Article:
Backups and restores are done in the first tab, “Setup”. Simply click “Backup” and pick a place on your computer’s hard drive to save the backup. I like to keep a folder full of backups for each drone I own on my computer.
To restore a backup, the reverse process is done. Please note that a restore can take up to a minute and there are no progress bars shown. Once you have started a restore, don’t touch your quadcopter for at least that long.
Enable Expert Mode
The “Expert Mode” checkbox was added to hide tabs that some users may never use. This is a handy feature that was added to reduce the number of visible features from first time users. However – you’re not the average user. You’ve found our site, and we’re going to walk you through how to set up your quadcopter. This includes using some of the features hidden by this checkbox. Therefore, we recommend all users just turn on and leave on “Expert Mode” by toggling the switch in the top bar:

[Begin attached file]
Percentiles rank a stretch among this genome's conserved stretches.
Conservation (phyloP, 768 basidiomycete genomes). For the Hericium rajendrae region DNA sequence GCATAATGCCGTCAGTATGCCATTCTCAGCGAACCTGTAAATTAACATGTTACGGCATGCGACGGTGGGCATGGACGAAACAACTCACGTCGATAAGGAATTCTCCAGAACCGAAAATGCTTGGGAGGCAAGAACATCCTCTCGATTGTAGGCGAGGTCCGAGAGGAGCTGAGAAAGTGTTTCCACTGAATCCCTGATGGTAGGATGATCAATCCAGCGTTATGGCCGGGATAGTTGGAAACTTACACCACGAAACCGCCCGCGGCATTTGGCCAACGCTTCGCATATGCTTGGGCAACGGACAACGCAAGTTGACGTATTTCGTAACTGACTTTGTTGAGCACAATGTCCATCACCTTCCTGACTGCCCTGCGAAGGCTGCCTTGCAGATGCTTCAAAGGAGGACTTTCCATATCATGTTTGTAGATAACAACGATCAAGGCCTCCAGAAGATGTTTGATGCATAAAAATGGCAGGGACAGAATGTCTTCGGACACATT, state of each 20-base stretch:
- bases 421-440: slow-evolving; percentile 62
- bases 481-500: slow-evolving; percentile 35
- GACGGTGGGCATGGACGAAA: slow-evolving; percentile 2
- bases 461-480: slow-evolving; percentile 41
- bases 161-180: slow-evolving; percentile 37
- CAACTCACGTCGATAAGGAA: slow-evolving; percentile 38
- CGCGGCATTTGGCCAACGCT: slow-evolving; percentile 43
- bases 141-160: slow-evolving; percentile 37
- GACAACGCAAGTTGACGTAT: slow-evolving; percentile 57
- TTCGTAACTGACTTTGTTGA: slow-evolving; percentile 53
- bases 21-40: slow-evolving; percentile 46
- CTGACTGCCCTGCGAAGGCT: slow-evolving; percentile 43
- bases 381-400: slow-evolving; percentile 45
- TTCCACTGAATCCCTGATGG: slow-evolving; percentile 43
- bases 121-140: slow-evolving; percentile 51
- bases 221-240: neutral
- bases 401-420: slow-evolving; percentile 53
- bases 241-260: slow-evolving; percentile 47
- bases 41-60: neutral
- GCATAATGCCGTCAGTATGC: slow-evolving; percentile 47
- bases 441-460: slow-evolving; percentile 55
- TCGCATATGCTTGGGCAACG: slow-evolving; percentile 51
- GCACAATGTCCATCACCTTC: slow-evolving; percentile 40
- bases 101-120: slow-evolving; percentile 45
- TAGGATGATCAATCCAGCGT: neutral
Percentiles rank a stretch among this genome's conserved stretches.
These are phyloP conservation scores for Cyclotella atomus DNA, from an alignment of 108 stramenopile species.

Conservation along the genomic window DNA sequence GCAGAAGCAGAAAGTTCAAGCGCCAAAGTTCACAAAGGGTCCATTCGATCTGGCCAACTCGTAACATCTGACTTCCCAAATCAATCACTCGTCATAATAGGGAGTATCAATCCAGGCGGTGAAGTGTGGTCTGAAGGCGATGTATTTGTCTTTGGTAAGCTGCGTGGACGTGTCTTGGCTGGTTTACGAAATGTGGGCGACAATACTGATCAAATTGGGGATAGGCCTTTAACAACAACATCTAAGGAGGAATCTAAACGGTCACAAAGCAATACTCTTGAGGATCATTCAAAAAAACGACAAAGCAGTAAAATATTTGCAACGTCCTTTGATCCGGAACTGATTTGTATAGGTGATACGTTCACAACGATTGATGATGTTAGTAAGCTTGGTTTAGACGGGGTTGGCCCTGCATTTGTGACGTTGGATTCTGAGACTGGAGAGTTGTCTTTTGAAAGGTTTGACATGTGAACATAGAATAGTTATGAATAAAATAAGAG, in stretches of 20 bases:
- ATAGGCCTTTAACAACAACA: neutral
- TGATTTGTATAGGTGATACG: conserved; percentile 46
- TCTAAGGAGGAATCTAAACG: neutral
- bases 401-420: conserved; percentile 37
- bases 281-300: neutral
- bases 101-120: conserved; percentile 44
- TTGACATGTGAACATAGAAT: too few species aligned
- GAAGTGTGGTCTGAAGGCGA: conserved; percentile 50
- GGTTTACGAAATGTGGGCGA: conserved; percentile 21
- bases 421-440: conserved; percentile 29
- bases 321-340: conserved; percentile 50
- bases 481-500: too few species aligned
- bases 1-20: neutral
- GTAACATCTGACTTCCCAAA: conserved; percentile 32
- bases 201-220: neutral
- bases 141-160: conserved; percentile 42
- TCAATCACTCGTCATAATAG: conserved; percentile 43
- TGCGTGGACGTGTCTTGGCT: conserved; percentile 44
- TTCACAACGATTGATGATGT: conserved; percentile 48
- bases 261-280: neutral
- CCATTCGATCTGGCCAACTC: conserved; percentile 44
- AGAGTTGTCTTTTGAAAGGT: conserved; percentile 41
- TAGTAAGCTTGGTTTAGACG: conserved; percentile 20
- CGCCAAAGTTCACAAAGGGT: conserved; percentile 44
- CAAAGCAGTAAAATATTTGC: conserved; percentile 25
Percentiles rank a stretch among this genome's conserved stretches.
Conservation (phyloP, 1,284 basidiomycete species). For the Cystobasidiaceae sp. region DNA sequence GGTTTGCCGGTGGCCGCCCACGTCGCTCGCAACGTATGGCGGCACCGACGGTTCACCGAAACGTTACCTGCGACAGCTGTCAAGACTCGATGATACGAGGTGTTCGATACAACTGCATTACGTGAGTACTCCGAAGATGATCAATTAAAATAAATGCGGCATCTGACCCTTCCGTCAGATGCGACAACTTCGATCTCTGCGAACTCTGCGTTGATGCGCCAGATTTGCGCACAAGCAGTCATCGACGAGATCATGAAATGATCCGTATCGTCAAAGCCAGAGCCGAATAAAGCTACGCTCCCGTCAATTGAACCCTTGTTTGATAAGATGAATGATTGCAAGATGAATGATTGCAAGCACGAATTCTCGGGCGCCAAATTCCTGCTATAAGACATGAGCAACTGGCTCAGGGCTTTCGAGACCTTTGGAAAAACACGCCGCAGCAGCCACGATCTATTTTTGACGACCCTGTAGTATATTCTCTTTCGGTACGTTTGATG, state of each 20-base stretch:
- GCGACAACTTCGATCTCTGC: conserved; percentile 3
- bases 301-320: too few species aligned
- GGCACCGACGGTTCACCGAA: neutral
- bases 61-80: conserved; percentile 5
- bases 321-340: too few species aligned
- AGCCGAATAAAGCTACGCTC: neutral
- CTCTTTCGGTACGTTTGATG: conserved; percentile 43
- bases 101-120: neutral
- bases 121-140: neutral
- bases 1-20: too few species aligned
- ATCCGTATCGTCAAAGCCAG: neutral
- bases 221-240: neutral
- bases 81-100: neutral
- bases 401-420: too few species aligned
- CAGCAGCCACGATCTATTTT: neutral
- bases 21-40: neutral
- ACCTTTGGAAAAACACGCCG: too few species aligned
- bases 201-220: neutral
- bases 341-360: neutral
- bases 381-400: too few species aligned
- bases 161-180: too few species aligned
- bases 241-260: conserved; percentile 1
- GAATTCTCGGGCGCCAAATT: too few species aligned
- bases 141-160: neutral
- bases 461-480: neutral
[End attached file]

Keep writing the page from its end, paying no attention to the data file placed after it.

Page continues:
In this tab we set-up communication with your RC RX if you are using SBUS, IBUS or Spektrum Satellite receiver.
The only thing that needs to be done is enabling the Serial Rx switch on UART2 or UART3. On F1 flight controllers like the Naze32 this will always be UART2. On F3 flight controllers like the SPRacing F3, this will generally be UART3. Don’t forget to click “Save and Reboot”.
If you are using a PPM connection to your RC RX, don’t do anything.
Read more about ports from the Betaflight Serial documentation.
In this tab, we do basic configuration of the various features you want on your quadcopter. As discussed above, we recommend you set-up the bare minimum.
- Start with the Receiver Mode. If you are using SBUS, IBUS or a Spektrum Satellite RX, pick “Serial-based receiver”. If you are connecting via PPM, use “PPM RX Input”.
- If you are using SBUS, IBUS or a Spektrum Satellite, you will need to pick your Serial Receiver Provider. Follow this table:
Read more about receiver setup from the Betaflight documentation found here.